Brit web biz waves white flag in Python trademark bout
Veber flees snake pit of online attacks and death threats
UK website hoster Veber has binned its bid to exclusively trademark the word “python” in Europe following talks with the Python Software Foundation (PSF).
In an agreement described by both sides as “amicable”, Veber will also rebrand its hosting and online backup service that it had called Python. The British company and the PSF locked horns over the trademark attempt as Python is also the name of a decades-old popular programming language.
Veber CEO Tim Poultney said in a statement that he’d reached a speedy settlement with the PSF that would “remove potential confusion between the Python software language and our cloud services business”. PSF chairman Van Lindberg said Veber was “willing to recognise the Python brand without protracted negotiations”.
Lindberg thanked Python fans for “their immense outpouring of support throughout the dispute” both financially and in writing letters to officials in the European Union.
Earlier, though, Linberg and an another PSF official condemned a campaign of online attacks against Veber's servers and its staff from the Python faithful, who were outraged after Lindberg claimed Python was in peril.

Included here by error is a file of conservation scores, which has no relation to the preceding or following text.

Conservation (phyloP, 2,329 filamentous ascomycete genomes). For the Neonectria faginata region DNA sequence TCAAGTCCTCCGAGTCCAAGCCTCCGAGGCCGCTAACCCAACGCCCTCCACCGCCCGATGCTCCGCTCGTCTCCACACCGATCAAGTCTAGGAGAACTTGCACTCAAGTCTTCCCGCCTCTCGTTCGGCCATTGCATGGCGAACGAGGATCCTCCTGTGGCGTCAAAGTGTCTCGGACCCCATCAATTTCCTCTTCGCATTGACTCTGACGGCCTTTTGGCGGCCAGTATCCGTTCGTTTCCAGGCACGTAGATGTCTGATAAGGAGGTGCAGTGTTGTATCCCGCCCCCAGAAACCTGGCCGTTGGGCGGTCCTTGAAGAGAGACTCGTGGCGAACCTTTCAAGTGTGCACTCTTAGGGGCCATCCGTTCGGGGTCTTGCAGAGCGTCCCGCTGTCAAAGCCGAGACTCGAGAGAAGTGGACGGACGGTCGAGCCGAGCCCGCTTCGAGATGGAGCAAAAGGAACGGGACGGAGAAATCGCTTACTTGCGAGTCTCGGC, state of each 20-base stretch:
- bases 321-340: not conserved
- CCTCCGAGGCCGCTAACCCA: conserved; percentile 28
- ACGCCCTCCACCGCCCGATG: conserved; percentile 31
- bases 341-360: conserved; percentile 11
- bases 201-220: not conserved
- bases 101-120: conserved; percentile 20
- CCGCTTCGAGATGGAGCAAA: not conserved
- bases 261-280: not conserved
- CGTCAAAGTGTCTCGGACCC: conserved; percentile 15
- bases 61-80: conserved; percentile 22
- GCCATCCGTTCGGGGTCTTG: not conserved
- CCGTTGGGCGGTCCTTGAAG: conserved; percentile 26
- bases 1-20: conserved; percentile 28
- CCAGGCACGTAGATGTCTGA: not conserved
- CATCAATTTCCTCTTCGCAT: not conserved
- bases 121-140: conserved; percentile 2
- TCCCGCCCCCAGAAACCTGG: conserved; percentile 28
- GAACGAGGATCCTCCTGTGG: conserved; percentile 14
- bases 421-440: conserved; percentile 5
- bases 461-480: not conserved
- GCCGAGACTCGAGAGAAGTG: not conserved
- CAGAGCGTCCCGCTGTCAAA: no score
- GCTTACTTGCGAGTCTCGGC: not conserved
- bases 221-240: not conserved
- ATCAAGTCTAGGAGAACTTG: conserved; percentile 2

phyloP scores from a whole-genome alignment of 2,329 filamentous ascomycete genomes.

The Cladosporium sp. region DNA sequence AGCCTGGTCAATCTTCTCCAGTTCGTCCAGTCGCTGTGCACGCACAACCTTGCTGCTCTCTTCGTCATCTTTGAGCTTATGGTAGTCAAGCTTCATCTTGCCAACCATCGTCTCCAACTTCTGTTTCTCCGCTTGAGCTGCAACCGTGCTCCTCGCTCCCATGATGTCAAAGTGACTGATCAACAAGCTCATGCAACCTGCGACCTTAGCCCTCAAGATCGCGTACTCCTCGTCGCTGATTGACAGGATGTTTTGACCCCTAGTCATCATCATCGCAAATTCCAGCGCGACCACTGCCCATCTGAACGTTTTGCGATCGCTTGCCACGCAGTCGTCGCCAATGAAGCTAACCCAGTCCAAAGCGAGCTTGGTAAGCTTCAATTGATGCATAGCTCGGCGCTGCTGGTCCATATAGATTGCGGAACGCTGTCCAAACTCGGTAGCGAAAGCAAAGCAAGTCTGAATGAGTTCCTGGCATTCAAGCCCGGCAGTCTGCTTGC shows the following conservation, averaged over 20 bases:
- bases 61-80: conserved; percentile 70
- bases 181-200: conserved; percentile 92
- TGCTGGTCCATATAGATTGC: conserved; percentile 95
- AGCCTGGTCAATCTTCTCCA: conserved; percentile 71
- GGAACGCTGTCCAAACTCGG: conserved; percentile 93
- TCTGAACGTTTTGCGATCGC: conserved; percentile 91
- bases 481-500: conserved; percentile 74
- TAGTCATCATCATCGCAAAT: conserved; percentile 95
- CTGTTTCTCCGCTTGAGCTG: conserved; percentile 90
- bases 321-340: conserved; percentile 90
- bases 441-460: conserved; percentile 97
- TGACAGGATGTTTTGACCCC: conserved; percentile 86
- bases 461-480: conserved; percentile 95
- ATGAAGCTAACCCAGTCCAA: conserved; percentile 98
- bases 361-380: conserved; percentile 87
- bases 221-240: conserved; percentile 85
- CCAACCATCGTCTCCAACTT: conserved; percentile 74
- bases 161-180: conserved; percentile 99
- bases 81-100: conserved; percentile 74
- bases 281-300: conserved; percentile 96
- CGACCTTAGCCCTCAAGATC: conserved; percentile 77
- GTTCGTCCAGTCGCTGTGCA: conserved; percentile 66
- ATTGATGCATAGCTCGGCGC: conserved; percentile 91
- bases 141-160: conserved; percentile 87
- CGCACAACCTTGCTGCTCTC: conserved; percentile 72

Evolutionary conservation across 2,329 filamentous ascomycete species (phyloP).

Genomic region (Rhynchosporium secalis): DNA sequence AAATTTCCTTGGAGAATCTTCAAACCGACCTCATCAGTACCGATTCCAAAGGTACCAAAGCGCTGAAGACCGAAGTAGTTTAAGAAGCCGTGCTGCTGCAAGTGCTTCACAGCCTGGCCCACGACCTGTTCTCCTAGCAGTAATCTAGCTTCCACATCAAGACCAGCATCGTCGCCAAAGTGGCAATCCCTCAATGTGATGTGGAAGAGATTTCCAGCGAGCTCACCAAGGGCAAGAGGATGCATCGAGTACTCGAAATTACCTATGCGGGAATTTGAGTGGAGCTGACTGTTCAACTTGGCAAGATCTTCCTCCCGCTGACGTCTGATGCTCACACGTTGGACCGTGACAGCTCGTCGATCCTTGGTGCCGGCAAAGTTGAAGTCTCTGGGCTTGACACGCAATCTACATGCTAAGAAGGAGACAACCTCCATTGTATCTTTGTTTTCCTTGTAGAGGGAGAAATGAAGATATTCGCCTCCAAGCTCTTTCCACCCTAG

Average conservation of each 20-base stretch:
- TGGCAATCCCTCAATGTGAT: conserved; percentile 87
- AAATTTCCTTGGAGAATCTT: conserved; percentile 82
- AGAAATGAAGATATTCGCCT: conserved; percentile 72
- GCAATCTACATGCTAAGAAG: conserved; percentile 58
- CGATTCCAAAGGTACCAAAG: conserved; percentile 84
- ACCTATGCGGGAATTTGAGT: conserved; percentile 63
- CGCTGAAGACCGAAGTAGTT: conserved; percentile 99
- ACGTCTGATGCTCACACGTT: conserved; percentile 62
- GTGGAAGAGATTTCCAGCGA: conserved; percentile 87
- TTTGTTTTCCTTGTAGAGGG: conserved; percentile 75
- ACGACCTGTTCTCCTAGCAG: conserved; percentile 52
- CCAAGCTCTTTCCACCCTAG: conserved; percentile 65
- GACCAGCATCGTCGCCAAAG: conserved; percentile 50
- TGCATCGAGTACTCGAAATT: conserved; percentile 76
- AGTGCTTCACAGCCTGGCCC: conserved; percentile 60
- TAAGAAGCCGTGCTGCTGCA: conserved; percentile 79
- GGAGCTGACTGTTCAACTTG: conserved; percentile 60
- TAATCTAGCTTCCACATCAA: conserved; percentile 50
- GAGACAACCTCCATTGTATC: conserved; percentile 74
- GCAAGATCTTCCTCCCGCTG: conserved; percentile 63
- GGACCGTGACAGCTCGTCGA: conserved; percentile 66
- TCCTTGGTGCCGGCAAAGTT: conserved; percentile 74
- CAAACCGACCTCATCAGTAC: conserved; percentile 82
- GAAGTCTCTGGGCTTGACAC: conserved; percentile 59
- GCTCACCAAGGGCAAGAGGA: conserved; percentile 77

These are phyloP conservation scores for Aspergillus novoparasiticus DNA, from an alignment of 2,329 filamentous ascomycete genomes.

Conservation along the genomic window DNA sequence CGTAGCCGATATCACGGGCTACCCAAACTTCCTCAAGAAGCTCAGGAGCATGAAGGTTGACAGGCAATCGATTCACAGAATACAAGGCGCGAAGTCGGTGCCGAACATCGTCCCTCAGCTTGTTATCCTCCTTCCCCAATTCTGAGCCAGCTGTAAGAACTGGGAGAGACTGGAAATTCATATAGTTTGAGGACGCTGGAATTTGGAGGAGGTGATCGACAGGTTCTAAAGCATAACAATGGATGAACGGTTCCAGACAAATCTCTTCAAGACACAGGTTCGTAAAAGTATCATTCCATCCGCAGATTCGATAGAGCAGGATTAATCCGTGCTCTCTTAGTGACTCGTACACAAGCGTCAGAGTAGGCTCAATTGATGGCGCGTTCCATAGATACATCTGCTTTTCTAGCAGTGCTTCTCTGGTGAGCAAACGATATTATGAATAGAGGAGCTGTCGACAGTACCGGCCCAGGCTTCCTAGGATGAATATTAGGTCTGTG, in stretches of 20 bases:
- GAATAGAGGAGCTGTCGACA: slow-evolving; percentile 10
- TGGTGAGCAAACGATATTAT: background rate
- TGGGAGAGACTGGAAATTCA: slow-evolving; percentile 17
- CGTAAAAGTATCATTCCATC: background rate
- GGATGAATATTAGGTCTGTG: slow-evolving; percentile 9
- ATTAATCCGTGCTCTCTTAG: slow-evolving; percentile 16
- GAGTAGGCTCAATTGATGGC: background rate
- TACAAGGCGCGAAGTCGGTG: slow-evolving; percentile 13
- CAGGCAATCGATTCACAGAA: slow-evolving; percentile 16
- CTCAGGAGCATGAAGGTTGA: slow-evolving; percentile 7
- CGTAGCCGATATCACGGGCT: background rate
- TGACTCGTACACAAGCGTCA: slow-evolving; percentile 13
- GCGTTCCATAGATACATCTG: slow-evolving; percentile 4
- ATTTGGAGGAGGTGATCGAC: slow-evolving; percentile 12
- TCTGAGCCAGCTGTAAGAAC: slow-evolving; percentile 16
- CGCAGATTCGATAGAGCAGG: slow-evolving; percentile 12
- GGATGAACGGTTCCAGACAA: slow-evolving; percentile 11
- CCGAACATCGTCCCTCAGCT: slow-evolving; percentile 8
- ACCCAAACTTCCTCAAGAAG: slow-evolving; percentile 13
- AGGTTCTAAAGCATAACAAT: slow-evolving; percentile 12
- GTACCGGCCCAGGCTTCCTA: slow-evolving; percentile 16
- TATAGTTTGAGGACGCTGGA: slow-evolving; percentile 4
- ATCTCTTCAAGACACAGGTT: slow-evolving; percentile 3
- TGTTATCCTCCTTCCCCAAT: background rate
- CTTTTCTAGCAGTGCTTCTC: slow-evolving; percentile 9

Poultney told The Reg that Veber staff received death threats in phone calls and emails as more than 4,000 messages poured in; the company's main and Python websites were also knocked offline in a distributed denial-of-service attack.
Lindberg responded with a follow-up plea: “We put out a call for civility - and we want to emphasize that any hacktivism or threats will end up hurting the Python community in the long run. This is not who we are or how we act.”
Veber filed its trademark ownership claim on the word "python" having owned and operated the Python.co.uk domain for 16 years without bother from the PSF.
The programming language was conceived in the 1980s and came into being in 1991, predating Veber’s domain, but it wasn’t awarded a US trademark until 2004. In an email to The Reg, Lindberg asserted the PSF had the right to use Python in Europe due to prior use of the word on the Continent.
“The fact that we have used 'Python' for so long has given us prior rights. When Veber started using 'Python' for their software and services, and applied for the exclusive right to do so, it was confusing to the point where we had to object purely to defend ourselves and our community,” Lindberg said.
Numerous companies in the US use the Python name, both in tech and non-tech sectors. According to Lindberg these companies are using the mark with permission and according the PSF’s published trademark policy.
He claimed Veber’s use of the name Python is confusing and could be seen as passing off under UK law. The PSF would have to rely on evidence gathered by Python fans to argue that it owned the word by association rather than actual registration. ®
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